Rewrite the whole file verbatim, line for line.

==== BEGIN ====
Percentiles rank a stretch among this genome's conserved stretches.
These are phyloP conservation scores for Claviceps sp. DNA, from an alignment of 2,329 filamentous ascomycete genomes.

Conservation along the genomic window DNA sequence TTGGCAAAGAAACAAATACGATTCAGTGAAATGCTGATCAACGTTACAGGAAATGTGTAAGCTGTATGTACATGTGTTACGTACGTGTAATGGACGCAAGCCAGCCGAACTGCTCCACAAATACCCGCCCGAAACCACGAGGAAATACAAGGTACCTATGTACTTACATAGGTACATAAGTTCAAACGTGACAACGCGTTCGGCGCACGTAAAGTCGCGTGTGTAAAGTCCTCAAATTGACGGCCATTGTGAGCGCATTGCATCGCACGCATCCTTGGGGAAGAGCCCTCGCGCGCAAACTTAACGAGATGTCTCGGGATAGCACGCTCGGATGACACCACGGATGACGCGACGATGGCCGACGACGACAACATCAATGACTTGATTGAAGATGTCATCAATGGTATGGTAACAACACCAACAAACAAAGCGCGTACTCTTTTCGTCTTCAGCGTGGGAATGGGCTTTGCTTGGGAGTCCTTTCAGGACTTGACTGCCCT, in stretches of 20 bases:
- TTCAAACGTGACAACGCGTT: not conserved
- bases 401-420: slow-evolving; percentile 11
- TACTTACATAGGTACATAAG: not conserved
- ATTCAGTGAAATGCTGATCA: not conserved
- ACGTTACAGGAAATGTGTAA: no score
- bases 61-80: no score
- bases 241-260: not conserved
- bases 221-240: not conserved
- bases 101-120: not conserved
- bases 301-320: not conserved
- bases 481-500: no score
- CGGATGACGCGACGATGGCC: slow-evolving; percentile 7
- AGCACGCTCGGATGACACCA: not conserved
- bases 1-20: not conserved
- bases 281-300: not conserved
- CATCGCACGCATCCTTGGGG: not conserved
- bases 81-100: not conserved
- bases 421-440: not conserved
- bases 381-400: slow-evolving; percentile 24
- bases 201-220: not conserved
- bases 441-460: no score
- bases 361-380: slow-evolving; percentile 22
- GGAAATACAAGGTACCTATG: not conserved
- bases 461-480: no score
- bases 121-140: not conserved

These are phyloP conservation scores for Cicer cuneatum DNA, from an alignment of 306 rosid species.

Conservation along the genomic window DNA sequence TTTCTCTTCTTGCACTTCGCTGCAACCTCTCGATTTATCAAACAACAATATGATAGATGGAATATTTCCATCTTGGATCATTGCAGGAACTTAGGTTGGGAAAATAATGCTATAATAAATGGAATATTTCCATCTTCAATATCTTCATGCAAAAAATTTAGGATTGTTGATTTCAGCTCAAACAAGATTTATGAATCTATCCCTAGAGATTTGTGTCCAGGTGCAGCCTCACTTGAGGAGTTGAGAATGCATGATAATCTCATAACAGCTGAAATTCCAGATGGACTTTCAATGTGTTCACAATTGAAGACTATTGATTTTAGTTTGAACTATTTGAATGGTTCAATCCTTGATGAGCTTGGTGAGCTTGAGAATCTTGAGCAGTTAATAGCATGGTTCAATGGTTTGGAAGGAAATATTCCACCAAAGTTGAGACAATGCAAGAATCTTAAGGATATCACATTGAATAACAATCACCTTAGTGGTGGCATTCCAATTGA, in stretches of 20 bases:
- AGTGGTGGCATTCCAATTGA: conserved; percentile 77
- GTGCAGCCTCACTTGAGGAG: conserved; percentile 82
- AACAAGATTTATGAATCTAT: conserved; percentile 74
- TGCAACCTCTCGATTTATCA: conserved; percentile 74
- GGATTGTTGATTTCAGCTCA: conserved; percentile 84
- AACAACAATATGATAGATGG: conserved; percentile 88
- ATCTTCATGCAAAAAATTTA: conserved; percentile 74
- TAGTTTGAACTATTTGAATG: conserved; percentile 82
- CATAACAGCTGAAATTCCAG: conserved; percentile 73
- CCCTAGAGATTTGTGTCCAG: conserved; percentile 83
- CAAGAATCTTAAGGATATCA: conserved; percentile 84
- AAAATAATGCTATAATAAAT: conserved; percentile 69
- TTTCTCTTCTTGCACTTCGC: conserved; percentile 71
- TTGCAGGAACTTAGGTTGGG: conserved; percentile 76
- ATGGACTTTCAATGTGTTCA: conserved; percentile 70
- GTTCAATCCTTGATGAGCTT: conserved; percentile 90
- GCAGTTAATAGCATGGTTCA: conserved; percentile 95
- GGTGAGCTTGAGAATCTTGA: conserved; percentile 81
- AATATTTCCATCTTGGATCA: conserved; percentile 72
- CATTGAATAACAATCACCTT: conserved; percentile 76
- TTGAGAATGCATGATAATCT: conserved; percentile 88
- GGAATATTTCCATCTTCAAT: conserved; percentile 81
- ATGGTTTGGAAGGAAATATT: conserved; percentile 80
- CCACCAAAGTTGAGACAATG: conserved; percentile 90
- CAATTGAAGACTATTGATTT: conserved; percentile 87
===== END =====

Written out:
Percentiles rank a stretch among this genome's conserved stretches.
These are phyloP conservation scores for Claviceps sp. DNA, from an alignment of 2,329 filamentous ascomycete genomes.

Conservation along the genomic window DNA sequence TTGGCAAAGAAACAAATACGATTCAGTGAAATGCTGATCAACGTTACAGGAAATGTGTAAGCTGTATGTACATGTGTTACGTACGTGTAATGGACGCAAGCCAGCCGAACTGCTCCACAAATACCCGCCCGAAACCACGAGGAAATACAAGGTACCTATGTACTTACATAGGTACATAAGTTCAAACGTGACAACGCGTTCGGCGCACGTAAAGTCGCGTGTGTAAAGTCCTCAAATTGACGGCCATTGTGAGCGCATTGCATCGCACGCATCCTTGGGGAAGAGCCCTCGCGCGCAAACTTAACGAGATGTCTCGGGATAGCACGCTCGGATGACACCACGGATGACGCGACGATGGCCGACGACGACAACATCAATGACTTGATTGAAGATGTCATCAATGGTATGGTAACAACACCAACAAACAAAGCGCGTACTCTTTTCGTCTTCAGCGTGGGAATGGGCTTTGCTTGGGAGTCCTTTCAGGACTTGACTGCCCT, in stretches of 20 bases:
- TTCAAACGTGACAACGCGTT: not conserved
- bases 401-420: slow-evolving; percentile 11
- TACTTACATAGGTACATAAG: not conserved
- ATTCAGTGAAATGCTGATCA: not conserved
- ACGTTACAGGAAATGTGTAA: no score
- bases 61-80: no score
- bases 241-260: not conserved
- bases 221-240: not conserved
- bases 101-120: not conserved
- bases 301-320: not conserved
- bases 481-500: no score
- CGGATGACGCGACGATGGCC: slow-evolving; percentile 7
- AGCACGCTCGGATGACACCA: not conserved
- bases 1-20: not conserved
- bases 281-300: not conserved
- CATCGCACGCATCCTTGGGG: not conserved
- bases 81-100: not conserved
- bases 421-440: not conserved
- bases 381-400: slow-evolving; percentile 24
- bases 201-220: not conserved
- bases 441-460: no score
- bases 361-380: slow-evolving; percentile 22
- GGAAATACAAGGTACCTATG: not conserved
- bases 461-480: no score
- bases 121-140: not conserved

These are phyloP conservation scores for Cicer cuneatum DNA, from an alignment of 306 rosid species.

Conservation along the genomic window DNA sequence TTTCTCTTCTTGCACTTCGCTGCAACCTCTCGATTTATCAAACAACAATATGATAGATGGAATATTTCCATCTTGGATCATTGCAGGAACTTAGGTTGGGAAAATAATGCTATAATAAATGGAATATTTCCATCTTCAATATCTTCATGCAAAAAATTTAGGATTGTTGATTTCAGCTCAAACAAGATTTATGAATCTATCCCTAGAGATTTGTGTCCAGGTGCAGCCTCACTTGAGGAGTTGAGAATGCATGATAATCTCATAACAGCTGAAATTCCAGATGGACTTTCAATGTGTTCACAATTGAAGACTATTGATTTTAGTTTGAACTATTTGAATGGTTCAATCCTTGATGAGCTTGGTGAGCTTGAGAATCTTGAGCAGTTAATAGCATGGTTCAATGGTTTGGAAGGAAATATTCCACCAAAGTTGAGACAATGCAAGAATCTTAAGGATATCACATTGAATAACAATCACCTTAGTGGTGGCATTCCAATTGA, in stretches of 20 bases:
- AGTGGTGGCATTCCAATTGA: conserved; percentile 77
- GTGCAGCCTCACTTGAGGAG: conserved; percentile 82
- AACAAGATTTATGAATCTAT: conserved; percentile 74
- TGCAACCTCTCGATTTATCA: conserved; percentile 74
- GGATTGTTGATTTCAGCTCA: conserved; percentile 84
- AACAACAATATGATAGATGG: conserved; percentile 88
- ATCTTCATGCAAAAAATTTA: conserved; percentile 74
- TAGTTTGAACTATTTGAATG: conserved; percentile 82
- CATAACAGCTGAAATTCCAG: conserved; percentile 73
- CCCTAGAGATTTGTGTCCAG: conserved; percentile 83
- CAAGAATCTTAAGGATATCA: conserved; percentile 84
- AAAATAATGCTATAATAAAT: conserved; percentile 69
- TTTCTCTTCTTGCACTTCGC: conserved; percentile 71
- TTGCAGGAACTTAGGTTGGG: conserved; percentile 76
- ATGGACTTTCAATGTGTTCA: conserved; percentile 70
- GTTCAATCCTTGATGAGCTT: conserved; percentile 90
- GCAGTTAATAGCATGGTTCA: conserved; percentile 95
- GGTGAGCTTGAGAATCTTGA: conserved; percentile 81
- AATATTTCCATCTTGGATCA: conserved; percentile 72
- CATTGAATAACAATCACCTT: conserved; percentile 76
- TTGAGAATGCATGATAATCT: conserved; percentile 88
- GGAATATTTCCATCTTCAAT: conserved; percentile 81
- ATGGTTTGGAAGGAAATATT: conserved; percentile 80
- CCACCAAAGTTGAGACAATG: conserved; percentile 90
- CAATTGAAGACTATTGATTT: conserved; percentile 87